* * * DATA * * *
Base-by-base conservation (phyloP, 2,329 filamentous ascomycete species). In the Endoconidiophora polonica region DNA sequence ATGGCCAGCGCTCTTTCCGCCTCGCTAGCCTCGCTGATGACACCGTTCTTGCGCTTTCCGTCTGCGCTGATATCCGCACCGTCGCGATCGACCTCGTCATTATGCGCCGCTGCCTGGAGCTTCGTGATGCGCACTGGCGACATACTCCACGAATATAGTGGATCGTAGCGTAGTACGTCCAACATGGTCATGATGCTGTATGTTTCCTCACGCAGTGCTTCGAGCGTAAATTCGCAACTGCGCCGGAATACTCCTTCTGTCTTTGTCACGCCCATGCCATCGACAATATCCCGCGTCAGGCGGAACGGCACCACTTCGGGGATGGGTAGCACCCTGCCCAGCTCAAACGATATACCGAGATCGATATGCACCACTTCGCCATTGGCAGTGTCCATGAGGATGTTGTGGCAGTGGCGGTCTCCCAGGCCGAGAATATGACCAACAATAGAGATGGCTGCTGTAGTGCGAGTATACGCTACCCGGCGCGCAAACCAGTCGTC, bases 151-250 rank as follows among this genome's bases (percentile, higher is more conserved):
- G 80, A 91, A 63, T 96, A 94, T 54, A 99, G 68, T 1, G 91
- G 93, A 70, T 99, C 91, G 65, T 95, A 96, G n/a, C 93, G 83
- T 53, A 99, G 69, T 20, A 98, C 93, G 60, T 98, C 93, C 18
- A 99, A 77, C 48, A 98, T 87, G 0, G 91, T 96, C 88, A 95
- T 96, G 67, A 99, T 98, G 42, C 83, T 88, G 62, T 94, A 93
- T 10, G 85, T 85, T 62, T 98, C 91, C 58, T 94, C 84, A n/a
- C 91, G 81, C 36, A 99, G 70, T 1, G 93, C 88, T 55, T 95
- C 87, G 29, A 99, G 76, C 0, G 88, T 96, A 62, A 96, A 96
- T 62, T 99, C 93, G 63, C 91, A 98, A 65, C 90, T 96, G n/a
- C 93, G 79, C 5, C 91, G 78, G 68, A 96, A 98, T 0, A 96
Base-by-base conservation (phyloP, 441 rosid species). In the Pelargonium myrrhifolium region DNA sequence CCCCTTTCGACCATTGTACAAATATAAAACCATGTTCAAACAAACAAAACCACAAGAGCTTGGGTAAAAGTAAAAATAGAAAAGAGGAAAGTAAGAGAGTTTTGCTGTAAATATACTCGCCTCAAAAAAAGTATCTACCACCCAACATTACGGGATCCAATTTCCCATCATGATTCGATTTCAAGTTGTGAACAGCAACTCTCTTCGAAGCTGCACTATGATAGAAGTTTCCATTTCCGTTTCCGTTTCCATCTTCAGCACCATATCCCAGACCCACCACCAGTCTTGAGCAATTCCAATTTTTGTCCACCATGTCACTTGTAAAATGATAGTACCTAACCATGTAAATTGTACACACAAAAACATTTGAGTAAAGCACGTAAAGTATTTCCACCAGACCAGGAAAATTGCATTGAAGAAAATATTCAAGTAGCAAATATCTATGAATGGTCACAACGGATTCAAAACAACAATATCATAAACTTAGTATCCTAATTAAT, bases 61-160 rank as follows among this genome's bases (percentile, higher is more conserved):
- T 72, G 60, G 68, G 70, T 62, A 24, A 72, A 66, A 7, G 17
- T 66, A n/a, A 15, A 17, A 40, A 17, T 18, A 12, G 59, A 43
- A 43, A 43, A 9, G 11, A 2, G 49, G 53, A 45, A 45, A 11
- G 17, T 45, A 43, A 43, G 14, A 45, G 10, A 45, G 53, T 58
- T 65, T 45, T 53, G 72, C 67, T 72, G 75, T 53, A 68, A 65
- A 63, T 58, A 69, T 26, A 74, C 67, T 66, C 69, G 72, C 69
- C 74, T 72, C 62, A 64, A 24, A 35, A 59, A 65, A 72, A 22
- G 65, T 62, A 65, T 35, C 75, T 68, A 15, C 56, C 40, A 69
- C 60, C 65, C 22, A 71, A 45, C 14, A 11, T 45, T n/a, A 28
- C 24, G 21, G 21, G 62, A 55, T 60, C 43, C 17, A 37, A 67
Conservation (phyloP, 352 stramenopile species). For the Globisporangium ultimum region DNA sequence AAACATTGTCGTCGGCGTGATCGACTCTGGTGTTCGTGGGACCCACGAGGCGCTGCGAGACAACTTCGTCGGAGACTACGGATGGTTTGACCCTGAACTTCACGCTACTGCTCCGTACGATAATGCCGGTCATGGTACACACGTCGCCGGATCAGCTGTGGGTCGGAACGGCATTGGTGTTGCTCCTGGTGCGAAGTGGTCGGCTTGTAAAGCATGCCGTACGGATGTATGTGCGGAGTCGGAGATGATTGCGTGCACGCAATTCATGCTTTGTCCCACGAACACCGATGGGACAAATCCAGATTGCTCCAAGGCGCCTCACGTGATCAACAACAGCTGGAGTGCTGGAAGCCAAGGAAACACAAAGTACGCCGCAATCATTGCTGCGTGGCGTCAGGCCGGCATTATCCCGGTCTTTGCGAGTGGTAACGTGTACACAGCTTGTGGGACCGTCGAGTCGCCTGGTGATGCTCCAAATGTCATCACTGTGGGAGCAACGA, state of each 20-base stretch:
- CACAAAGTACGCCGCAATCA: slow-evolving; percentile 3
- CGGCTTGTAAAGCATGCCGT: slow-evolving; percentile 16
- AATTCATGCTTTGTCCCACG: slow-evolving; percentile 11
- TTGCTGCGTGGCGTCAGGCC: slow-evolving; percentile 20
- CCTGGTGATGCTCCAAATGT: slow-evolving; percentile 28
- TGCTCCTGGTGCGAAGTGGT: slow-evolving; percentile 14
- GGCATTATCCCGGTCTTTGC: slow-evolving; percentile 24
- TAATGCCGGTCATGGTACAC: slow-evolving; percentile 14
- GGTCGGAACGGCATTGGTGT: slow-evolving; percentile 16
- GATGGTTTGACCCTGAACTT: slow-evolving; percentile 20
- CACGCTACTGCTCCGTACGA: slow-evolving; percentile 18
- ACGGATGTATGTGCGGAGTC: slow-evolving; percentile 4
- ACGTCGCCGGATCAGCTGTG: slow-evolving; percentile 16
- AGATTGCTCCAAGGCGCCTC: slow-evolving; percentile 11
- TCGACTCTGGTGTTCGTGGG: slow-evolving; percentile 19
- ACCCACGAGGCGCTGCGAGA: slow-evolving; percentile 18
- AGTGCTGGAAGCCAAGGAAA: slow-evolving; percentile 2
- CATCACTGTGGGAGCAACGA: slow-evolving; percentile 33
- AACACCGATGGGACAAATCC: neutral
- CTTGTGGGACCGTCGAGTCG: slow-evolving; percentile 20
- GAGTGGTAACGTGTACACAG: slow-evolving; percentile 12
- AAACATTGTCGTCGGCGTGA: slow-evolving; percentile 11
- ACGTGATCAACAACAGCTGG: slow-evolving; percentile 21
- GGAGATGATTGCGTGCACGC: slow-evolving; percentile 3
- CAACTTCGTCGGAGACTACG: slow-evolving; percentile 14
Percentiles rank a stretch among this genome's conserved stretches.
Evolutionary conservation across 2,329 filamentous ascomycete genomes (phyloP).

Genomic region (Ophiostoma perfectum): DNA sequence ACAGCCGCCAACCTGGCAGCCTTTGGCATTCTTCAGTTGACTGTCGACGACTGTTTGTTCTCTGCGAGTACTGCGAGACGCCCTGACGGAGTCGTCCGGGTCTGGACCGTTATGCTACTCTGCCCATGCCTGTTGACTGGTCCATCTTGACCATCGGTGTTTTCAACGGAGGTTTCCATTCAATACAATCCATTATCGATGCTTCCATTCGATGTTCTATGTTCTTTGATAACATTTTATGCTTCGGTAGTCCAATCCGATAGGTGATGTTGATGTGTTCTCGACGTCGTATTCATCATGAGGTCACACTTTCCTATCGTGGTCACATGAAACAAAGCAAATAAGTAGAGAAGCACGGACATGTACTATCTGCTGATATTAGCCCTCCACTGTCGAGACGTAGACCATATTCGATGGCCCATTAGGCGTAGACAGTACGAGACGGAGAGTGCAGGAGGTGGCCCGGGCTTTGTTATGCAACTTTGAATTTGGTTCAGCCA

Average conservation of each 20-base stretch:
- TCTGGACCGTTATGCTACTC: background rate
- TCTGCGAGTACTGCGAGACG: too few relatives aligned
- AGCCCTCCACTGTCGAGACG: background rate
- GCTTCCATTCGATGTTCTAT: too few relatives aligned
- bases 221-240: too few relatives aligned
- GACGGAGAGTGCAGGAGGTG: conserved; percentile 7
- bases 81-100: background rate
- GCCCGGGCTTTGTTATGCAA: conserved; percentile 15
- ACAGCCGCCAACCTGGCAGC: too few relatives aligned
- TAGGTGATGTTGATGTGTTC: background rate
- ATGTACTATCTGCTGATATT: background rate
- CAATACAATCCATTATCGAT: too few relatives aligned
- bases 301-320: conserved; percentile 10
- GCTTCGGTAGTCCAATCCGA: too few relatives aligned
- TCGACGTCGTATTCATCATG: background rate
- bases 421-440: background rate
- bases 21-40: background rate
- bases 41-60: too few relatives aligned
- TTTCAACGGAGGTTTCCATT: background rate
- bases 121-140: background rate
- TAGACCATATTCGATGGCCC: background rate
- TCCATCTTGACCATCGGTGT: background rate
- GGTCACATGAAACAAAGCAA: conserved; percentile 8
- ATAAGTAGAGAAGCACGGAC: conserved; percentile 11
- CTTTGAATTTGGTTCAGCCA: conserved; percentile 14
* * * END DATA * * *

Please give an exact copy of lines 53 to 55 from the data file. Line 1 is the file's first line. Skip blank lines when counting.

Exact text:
- TCTGGACCGTTATGCTACTC: background rate
- TCTGCGAGTACTGCGAGACG: too few relatives aligned
- AGCCCTCCACTGTCGAGACG: background rate